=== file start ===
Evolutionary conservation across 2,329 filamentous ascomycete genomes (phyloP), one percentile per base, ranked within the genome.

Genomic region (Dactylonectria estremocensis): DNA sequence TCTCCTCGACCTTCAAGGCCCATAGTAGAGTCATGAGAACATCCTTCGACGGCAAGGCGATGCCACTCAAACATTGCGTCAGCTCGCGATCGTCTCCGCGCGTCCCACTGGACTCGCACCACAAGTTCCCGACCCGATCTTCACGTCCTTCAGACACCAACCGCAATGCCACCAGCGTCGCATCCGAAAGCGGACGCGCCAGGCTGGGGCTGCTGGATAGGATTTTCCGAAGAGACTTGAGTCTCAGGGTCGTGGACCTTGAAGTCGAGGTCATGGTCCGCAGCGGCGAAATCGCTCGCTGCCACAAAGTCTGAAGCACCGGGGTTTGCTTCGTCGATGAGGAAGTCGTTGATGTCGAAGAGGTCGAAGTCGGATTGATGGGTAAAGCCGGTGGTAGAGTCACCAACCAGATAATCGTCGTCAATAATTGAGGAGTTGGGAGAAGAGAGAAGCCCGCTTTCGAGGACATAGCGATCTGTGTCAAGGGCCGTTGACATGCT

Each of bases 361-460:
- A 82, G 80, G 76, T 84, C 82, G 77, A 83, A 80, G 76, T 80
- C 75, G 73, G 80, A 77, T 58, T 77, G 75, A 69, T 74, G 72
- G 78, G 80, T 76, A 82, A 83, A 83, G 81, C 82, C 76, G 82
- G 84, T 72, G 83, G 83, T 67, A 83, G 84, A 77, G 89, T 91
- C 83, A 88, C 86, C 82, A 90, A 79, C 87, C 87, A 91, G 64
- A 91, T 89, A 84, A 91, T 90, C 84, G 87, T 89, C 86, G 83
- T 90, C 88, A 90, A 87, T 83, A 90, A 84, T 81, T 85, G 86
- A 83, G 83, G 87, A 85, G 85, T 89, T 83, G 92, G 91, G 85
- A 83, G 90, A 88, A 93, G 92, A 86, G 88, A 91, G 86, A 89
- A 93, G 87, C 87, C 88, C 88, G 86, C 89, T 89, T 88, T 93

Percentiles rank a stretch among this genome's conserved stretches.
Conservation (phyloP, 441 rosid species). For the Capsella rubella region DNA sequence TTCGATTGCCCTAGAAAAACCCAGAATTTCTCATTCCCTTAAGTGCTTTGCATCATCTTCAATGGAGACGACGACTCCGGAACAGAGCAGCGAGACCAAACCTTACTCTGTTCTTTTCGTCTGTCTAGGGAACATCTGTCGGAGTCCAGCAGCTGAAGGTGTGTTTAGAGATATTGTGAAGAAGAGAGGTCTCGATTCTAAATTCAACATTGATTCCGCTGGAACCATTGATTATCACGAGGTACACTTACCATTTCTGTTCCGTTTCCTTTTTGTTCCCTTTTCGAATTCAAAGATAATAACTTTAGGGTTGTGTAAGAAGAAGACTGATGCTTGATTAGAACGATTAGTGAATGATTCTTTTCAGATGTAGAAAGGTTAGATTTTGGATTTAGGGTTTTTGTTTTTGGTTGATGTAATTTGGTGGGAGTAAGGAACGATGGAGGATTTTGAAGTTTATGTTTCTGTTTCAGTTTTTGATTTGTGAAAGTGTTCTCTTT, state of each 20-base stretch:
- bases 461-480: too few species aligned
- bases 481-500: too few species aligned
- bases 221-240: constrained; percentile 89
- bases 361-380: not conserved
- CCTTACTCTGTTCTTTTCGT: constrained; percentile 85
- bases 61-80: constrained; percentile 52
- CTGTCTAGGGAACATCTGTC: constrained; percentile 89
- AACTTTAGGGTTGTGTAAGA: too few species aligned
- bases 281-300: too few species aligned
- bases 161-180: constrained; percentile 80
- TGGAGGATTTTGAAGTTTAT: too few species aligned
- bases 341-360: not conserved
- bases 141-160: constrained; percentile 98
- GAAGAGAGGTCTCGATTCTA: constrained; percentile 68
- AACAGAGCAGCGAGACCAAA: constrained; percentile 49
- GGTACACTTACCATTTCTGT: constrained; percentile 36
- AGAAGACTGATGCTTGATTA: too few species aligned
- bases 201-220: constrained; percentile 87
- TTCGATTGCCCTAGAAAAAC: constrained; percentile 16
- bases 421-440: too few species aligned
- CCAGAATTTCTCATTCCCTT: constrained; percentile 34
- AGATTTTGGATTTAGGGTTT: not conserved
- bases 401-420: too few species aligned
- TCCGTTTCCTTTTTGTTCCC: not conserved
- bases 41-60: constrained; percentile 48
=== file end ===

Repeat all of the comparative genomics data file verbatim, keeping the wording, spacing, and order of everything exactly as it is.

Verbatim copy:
Evolutionary conservation across 2,329 filamentous ascomycete genomes (phyloP), one percentile per base, ranked within the genome.

Genomic region (Dactylonectria estremocensis): DNA sequence TCTCCTCGACCTTCAAGGCCCATAGTAGAGTCATGAGAACATCCTTCGACGGCAAGGCGATGCCACTCAAACATTGCGTCAGCTCGCGATCGTCTCCGCGCGTCCCACTGGACTCGCACCACAAGTTCCCGACCCGATCTTCACGTCCTTCAGACACCAACCGCAATGCCACCAGCGTCGCATCCGAAAGCGGACGCGCCAGGCTGGGGCTGCTGGATAGGATTTTCCGAAGAGACTTGAGTCTCAGGGTCGTGGACCTTGAAGTCGAGGTCATGGTCCGCAGCGGCGAAATCGCTCGCTGCCACAAAGTCTGAAGCACCGGGGTTTGCTTCGTCGATGAGGAAGTCGTTGATGTCGAAGAGGTCGAAGTCGGATTGATGGGTAAAGCCGGTGGTAGAGTCACCAACCAGATAATCGTCGTCAATAATTGAGGAGTTGGGAGAAGAGAGAAGCCCGCTTTCGAGGACATAGCGATCTGTGTCAAGGGCCGTTGACATGCT

Each of bases 361-460:
- A 82, G 80, G 76, T 84, C 82, G 77, A 83, A 80, G 76, T 80
- C 75, G 73, G 80, A 77, T 58, T 77, G 75, A 69, T 74, G 72
- G 78, G 80, T 76, A 82, A 83, A 83, G 81, C 82, C 76, G 82
- G 84, T 72, G 83, G 83, T 67, A 83, G 84, A 77, G 89, T 91
- C 83, A 88, C 86, C 82, A 90, A 79, C 87, C 87, A 91, G 64
- A 91, T 89, A 84, A 91, T 90, C 84, G 87, T 89, C 86, G 83
- T 90, C 88, A 90, A 87, T 83, A 90, A 84, T 81, T 85, G 86
- A 83, G 83, G 87, A 85, G 85, T 89, T 83, G 92, G 91, G 85
- A 83, G 90, A 88, A 93, G 92, A 86, G 88, A 91, G 86, A 89
- A 93, G 87, C 87, C 88, C 88, G 86, C 89, T 89, T 88, T 93

Percentiles rank a stretch among this genome's conserved stretches.
Conservation (phyloP, 441 rosid species). For the Capsella rubella region DNA sequence TTCGATTGCCCTAGAAAAACCCAGAATTTCTCATTCCCTTAAGTGCTTTGCATCATCTTCAATGGAGACGACGACTCCGGAACAGAGCAGCGAGACCAAACCTTACTCTGTTCTTTTCGTCTGTCTAGGGAACATCTGTCGGAGTCCAGCAGCTGAAGGTGTGTTTAGAGATATTGTGAAGAAGAGAGGTCTCGATTCTAAATTCAACATTGATTCCGCTGGAACCATTGATTATCACGAGGTACACTTACCATTTCTGTTCCGTTTCCTTTTTGTTCCCTTTTCGAATTCAAAGATAATAACTTTAGGGTTGTGTAAGAAGAAGACTGATGCTTGATTAGAACGATTAGTGAATGATTCTTTTCAGATGTAGAAAGGTTAGATTTTGGATTTAGGGTTTTTGTTTTTGGTTGATGTAATTTGGTGGGAGTAAGGAACGATGGAGGATTTTGAAGTTTATGTTTCTGTTTCAGTTTTTGATTTGTGAAAGTGTTCTCTTT, state of each 20-base stretch:
- bases 461-480: too few species aligned
- bases 481-500: too few species aligned
- bases 221-240: constrained; percentile 89
- bases 361-380: not conserved
- CCTTACTCTGTTCTTTTCGT: constrained; percentile 85
- bases 61-80: constrained; percentile 52
- CTGTCTAGGGAACATCTGTC: constrained; percentile 89
- AACTTTAGGGTTGTGTAAGA: too few species aligned
- bases 281-300: too few species aligned
- bases 161-180: constrained; percentile 80
- TGGAGGATTTTGAAGTTTAT: too few species aligned
- bases 341-360: not conserved
- bases 141-160: constrained; percentile 98
- GAAGAGAGGTCTCGATTCTA: constrained; percentile 68
- AACAGAGCAGCGAGACCAAA: constrained; percentile 49
- GGTACACTTACCATTTCTGT: constrained; percentile 36
- AGAAGACTGATGCTTGATTA: too few species aligned
- bases 201-220: constrained; percentile 87
- TTCGATTGCCCTAGAAAAAC: constrained; percentile 16
- bases 421-440: too few species aligned
- CCAGAATTTCTCATTCCCTT: constrained; percentile 34
- AGATTTTGGATTTAGGGTTT: not conserved
- bases 401-420: too few species aligned
- TCCGTTTCCTTTTTGTTCCC: not conserved
- bases 41-60: constrained; percentile 48